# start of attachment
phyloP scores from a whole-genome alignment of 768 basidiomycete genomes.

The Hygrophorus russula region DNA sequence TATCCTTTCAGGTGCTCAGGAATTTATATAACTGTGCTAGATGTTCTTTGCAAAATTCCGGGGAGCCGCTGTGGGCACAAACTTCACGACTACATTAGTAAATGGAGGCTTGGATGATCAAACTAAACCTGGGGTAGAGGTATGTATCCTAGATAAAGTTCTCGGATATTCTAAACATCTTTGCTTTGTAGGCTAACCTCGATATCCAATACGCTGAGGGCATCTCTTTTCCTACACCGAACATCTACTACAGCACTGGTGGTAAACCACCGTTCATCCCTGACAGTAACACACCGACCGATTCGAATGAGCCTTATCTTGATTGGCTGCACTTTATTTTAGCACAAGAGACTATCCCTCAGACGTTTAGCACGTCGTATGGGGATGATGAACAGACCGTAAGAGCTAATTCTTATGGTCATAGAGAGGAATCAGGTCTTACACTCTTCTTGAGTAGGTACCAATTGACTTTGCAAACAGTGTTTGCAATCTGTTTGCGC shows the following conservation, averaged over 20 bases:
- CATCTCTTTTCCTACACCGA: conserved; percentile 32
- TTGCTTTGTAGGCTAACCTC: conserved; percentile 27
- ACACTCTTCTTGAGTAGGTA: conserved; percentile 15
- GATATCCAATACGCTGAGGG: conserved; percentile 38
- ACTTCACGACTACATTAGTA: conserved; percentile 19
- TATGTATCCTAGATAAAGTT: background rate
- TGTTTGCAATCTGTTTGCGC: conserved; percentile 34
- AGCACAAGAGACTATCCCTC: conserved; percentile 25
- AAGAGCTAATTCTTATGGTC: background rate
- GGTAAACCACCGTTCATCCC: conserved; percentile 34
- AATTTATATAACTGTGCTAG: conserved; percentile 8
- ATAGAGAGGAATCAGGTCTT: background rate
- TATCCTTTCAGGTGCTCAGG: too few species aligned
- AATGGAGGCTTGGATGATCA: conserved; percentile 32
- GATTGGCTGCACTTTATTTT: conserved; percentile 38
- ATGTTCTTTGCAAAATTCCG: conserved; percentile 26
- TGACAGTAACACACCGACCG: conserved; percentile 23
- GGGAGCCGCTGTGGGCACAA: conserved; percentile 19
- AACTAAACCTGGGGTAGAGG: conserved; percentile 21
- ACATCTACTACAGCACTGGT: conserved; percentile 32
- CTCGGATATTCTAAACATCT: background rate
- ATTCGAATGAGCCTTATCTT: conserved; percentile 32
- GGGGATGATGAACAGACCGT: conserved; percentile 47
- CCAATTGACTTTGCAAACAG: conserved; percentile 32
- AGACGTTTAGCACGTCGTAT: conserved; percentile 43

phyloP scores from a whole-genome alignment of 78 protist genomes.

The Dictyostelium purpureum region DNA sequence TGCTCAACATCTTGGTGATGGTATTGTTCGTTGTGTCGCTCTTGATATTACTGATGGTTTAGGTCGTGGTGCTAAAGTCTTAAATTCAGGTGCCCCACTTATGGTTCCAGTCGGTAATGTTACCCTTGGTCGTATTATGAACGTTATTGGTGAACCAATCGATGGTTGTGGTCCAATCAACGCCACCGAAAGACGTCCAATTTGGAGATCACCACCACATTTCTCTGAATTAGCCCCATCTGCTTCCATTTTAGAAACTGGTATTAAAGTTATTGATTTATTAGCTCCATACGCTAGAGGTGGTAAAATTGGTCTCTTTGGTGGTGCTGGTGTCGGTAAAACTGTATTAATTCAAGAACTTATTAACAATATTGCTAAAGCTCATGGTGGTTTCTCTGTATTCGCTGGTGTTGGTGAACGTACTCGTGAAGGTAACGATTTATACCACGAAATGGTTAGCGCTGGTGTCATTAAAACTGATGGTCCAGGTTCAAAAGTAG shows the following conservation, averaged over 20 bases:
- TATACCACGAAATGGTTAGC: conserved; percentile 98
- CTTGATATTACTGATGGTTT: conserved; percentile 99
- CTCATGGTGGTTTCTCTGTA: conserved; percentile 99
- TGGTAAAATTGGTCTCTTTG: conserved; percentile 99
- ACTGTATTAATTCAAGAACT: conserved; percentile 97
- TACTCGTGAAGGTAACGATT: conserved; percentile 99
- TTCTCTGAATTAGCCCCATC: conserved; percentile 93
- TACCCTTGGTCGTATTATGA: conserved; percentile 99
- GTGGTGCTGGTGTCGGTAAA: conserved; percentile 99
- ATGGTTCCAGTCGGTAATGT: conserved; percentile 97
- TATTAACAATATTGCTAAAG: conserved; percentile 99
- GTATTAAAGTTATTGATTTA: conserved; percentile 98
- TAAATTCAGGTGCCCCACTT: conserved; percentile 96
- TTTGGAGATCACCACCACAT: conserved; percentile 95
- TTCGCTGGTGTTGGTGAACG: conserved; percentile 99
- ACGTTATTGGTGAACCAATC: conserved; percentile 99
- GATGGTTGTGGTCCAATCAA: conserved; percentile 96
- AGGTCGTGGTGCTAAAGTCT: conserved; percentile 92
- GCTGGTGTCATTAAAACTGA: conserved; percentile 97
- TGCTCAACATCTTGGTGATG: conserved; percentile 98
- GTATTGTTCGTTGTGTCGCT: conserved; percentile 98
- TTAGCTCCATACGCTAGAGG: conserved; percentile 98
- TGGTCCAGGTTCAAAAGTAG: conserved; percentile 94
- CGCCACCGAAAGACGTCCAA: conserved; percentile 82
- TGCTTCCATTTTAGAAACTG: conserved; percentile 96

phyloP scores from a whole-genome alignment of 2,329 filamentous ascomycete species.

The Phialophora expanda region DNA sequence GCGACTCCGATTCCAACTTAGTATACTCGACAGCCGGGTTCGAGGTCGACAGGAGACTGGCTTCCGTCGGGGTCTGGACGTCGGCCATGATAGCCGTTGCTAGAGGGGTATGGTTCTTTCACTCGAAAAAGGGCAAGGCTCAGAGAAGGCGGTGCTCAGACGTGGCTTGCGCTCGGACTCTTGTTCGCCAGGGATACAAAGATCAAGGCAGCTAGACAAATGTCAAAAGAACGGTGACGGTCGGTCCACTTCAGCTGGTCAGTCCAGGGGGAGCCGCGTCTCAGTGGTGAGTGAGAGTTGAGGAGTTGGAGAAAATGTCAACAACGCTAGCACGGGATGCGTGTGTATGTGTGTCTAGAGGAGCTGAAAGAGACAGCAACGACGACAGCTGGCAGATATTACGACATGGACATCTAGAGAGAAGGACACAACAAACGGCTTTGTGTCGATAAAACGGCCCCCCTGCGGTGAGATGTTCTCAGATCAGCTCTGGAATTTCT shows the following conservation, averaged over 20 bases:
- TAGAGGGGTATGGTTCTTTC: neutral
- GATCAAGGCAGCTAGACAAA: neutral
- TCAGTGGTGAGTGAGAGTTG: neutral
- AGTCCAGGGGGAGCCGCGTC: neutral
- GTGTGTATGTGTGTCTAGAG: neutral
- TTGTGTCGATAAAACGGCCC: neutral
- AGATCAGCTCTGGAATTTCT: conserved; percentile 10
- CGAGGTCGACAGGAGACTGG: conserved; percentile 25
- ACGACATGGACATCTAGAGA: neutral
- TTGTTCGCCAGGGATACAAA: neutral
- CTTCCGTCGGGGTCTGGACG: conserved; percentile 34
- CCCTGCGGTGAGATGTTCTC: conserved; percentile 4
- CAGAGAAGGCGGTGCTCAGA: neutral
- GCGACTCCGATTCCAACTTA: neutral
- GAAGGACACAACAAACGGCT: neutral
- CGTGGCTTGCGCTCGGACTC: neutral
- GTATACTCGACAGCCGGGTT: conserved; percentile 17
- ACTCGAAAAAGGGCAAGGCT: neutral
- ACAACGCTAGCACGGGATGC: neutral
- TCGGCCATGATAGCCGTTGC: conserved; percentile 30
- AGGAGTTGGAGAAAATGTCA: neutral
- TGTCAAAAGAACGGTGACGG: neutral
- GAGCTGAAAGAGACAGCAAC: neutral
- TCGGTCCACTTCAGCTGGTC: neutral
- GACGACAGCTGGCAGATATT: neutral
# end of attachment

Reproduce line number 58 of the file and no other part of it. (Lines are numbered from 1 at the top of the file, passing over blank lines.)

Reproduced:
- GATCAAGGCAGCTAGACAAA: neutral